Change is constant. For social media marketers, few events have illustrated this like the whirlwind of announcements from Facebook recently. When it comes to Facebook updates, there’s one other thing we can count on: some marketers will be able to adapt – and others won’t.
The announcements at f8 (Facebook’s developer conference) about the revamped News Feed, Ticker, Timeline, and Open Graph apps are exceptionally promising for users, for app developers, and for the Facebook platform itself. How brands will fare is still unknown for sure, but there are some clues as to how social media marketers can capitalize and prepare to adapt for whatever comes next. In order to be successful in this market, you have to first be prepared to adapt quickly. Nimble organizations benefit most as social media evolves at a pace never before seen. Those that can be flexible and grasp these ideas will make the most of the new Facebook:
View all interaction through the lens of storytelling. Facebook CEO Mark Zuckerberg called the new Timeline the “story of your life.” This pertains to users, but the evolution of social business has been headed in this direction for quite some time. The companies that know how to tell their brand’s story will come out ahead. Signs point to Facebook Pages taking the same form as the Timeline. This and other new features mean brands need to paint a picture of their own life stories for consumers – stories that connect with them through:
- Eye-catching photos. With cover images and a visually-focused design, Timeline photos play a huge part of making Timeline so beautiful.
- Highly engaging, relevant content in multiple forms. 1) Through optimized posts that successfully claw their way into both Recent and Top Stories, while also capturing attention in the real-time Ticker section. 2) Potentially through seamlessly social, branded apps, or app integrations that are engaging enough to strengthen the relationship with each user and boost “GraphRank,” the new app version of EdgeRank.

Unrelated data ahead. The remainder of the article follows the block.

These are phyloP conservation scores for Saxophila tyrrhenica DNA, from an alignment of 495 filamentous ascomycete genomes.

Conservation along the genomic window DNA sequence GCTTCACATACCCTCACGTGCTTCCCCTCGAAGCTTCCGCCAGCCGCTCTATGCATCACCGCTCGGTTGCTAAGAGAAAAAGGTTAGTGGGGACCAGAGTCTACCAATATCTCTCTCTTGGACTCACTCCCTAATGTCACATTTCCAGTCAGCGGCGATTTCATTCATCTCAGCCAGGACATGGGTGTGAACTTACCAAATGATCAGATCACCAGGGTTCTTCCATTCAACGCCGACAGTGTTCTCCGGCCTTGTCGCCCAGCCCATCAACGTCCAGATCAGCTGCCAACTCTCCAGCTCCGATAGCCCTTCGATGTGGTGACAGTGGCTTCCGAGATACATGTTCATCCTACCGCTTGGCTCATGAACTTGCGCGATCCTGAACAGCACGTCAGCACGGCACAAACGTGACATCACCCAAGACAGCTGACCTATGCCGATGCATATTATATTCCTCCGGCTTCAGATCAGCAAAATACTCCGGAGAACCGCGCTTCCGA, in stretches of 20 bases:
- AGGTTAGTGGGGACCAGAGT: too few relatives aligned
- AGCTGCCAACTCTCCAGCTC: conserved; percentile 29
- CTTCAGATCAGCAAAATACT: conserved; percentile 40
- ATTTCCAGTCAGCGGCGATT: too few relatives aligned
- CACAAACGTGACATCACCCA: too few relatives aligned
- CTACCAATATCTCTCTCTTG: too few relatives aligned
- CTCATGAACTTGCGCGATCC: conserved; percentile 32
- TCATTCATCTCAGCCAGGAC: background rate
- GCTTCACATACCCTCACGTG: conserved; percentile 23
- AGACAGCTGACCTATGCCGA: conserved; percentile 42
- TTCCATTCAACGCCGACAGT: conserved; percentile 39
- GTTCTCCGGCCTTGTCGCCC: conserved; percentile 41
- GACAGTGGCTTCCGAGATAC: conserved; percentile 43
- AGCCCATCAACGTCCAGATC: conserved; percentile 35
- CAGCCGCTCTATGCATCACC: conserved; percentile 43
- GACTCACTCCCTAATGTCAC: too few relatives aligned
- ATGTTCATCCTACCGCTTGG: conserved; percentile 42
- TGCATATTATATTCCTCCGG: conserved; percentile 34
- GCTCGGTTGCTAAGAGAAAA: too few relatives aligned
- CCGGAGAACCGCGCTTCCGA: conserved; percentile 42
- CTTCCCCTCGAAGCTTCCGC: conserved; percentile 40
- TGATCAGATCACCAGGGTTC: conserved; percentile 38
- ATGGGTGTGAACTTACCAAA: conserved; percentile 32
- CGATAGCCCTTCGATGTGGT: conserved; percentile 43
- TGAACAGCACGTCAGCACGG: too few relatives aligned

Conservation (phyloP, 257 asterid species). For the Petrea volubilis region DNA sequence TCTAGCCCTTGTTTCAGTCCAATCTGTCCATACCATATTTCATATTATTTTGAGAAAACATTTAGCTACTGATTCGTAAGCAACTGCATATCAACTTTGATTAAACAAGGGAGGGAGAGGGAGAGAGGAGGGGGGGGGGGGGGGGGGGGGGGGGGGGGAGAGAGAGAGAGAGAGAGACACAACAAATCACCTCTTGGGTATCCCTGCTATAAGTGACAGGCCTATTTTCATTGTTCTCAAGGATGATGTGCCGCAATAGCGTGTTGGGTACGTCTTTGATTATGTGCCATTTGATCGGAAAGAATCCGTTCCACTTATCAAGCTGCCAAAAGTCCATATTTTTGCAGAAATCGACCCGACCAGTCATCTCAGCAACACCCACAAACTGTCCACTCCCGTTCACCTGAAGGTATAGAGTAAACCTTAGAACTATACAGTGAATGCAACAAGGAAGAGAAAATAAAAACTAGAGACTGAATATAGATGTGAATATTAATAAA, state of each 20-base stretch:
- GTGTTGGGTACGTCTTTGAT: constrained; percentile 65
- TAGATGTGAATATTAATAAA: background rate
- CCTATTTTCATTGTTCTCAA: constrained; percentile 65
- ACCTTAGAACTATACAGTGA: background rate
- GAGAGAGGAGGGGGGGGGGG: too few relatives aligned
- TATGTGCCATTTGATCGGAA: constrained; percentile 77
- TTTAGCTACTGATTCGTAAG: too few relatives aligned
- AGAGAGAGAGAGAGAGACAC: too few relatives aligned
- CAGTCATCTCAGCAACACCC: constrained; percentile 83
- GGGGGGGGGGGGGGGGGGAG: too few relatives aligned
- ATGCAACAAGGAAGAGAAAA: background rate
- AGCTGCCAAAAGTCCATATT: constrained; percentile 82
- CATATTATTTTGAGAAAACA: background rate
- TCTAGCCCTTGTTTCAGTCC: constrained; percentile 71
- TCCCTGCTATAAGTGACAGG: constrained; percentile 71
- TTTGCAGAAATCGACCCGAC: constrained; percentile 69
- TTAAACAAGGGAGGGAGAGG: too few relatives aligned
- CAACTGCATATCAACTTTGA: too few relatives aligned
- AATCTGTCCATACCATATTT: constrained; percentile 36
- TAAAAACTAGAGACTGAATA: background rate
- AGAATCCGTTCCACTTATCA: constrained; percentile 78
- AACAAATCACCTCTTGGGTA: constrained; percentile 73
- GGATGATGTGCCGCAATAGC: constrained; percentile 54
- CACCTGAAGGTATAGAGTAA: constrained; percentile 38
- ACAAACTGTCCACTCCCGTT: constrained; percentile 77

Successful Facebook marketing from this point forward may be as simple as telling your story well and making it easy for your customers to showcase the fact that your brand is also an integral part of their own stories, which will be portrayed in whole on Facebook.
Know your audience cold. Changes coming to Facebook will provide an unprecedented amount of control to users in terms of what news they’re served when they view the News Feed. Know what information triggers feedback and action by your customers on Facebook, what actions they’re likely to share, how they feel about privacy issues on Facebook, and what activity drives them to act on friends’ actions. This will set you up for success in the News Feed and the Ticker, for Sponsored Stories (new Sponsored Stories will be able to target based on activities, not just users’ declared interests), and in apps. Understand the mechanics of how your audience operates on Facebook, and you’re on the path to success “post-f8” – whatever that may bring.
In short, (Facebook) change is inevitable. Adaptation is not. Flexibility determines how quickly a social program can pivot with the updates, but underlying factors like creating great content that is built to perform well in Facebook and resonate with customers are arguably the most critical elements of the new gold-standard Facebook marketing.
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